LIHU‘E — A bill prohibiting the feeding of feral cats on County of Kaua‘i-owned property passed out of committee last week, and will appear before the County Council for a final reading in two weeks’ time.
The proposed amendment to the county code also bans cat-abandonment islandwide, and reduces the minimum hold time for cats at the Kaua‘i Humane Society from nine days to five days.
The bill generated debate among councilmembers when an amended version instituting an effective date of Jan. 1, 2023, reached the council’s Parks &Recreation/Transportation Committee on Feb. 23.
Councilmember Felicia Cowden opened the discussion by arguing the feeding ban creates a “significant policy gap.”
“There’s no option for humane removal of feral or community cats from (public) land where bird-nesting sites exist,” Cowden claimed. “So I’ve been working on a concurrent solution with the (state Department of Land and Natural Resources) Division of Forestry and Wildlife and a group called ‘Kaua‘i Animal Welfare Society.’”
An unnamed donor is willing to fund the construction of a feral-cat sanctuary on a 28-acre parcel located in Kapahi, the councilmember said, stating DLNR-DOFAW needs time to “feel confident” in the project.
The site, if built, would cost an estimated $300,000 a year to operate, and would likely require a combination of county, state and private funding, according to Cowden.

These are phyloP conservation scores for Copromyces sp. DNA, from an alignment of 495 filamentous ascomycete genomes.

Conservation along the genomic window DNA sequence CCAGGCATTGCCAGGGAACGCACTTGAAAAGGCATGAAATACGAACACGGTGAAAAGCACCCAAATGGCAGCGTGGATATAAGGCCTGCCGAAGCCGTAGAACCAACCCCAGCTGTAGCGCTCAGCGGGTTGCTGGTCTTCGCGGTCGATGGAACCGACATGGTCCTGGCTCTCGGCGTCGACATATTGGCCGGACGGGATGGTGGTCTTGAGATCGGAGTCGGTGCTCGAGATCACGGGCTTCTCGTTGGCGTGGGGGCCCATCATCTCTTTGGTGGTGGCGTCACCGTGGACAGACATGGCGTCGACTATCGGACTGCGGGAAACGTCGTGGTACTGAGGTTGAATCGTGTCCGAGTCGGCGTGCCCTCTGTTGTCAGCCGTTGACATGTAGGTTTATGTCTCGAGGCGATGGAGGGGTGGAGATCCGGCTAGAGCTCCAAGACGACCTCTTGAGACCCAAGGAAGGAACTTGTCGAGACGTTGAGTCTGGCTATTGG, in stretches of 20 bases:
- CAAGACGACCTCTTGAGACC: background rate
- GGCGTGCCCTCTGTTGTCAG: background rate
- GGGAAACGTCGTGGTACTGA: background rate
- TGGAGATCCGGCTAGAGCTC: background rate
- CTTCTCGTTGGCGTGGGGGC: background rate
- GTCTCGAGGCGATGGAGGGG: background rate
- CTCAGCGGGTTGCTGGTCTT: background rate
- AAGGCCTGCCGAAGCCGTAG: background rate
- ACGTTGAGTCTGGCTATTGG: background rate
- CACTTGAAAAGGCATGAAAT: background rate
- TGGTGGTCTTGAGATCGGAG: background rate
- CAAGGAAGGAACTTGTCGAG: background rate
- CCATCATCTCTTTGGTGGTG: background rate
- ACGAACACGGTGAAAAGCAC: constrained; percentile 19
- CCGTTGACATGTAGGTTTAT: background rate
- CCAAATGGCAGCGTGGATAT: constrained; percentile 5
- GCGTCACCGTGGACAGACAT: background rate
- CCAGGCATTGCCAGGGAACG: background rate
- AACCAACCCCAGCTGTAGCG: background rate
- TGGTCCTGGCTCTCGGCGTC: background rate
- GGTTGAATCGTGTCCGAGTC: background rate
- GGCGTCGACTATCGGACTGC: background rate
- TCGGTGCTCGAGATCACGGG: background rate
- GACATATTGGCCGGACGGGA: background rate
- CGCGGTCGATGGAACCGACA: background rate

“The goal would be a big initial collection of the cats,” she said. “Certainly the people who have the cats in the parks or wherever else, they support this.”
When asked if she wanted to keep Bill No. 2842 in committee rather than send the legislation to the full council for a second reading, Cowden said “yes,” but was “not trying to make a request.”
The council ultimately tabled a broader discussion of the feeding ban and cat sanctuaries for two weeks, which will take place immediately prior to a full council vote on the bill’s second reading.
“Is there anything in this discussion that you think would change our vote on the cat bill or lead to limits on the actual cat bill?” Councilmember Luke Evslin, who co-authored the bill with Council Vice Chair Mason Chock, asked Cowden.
“It would be my hope,” she responded, noting she is working with groups opposed to and in support of the legislation.
“I know that a certain individual, they’re very committed to blocking the effectiveness of this bill,” Cowden continued. “They have lawsuits and things all planned. I said, ‘Hey, maybe you can invest in a solution instead of a fight.’”
Councilmember KipuKai Kuali‘i cited the county’s legal obligations when expressing disinclination to postpone the passage of the cat-feeding ban, which would bring the county into compliance with a commitment made under the Kaua‘i Seabird Habitat Conservation Plan.
Kaua‘i County can be prosecuted and fined up to $50,000 if it falls out of compliance with the plan, according to county attornies.
“I think any concerns about transitioning and giving time for dealing with the cats and moving them is now moot because the effective date is not until Jan. 1,” Kuali‘i said.
Cowden had said the proposed cat sanctuary can probably be built in two to three months.
The Parks &Recreation/Transportation Committee’s roll-call vote saw councilmembers Evslin, Kuali‘i and Billy DeCosta say “aye” to the amended bill.
Cowden said yes, with reservations.
Scott Yunker, reporter, can be reached at 245-0437 or firstname.lastname@example.org.
Source: The Garden Island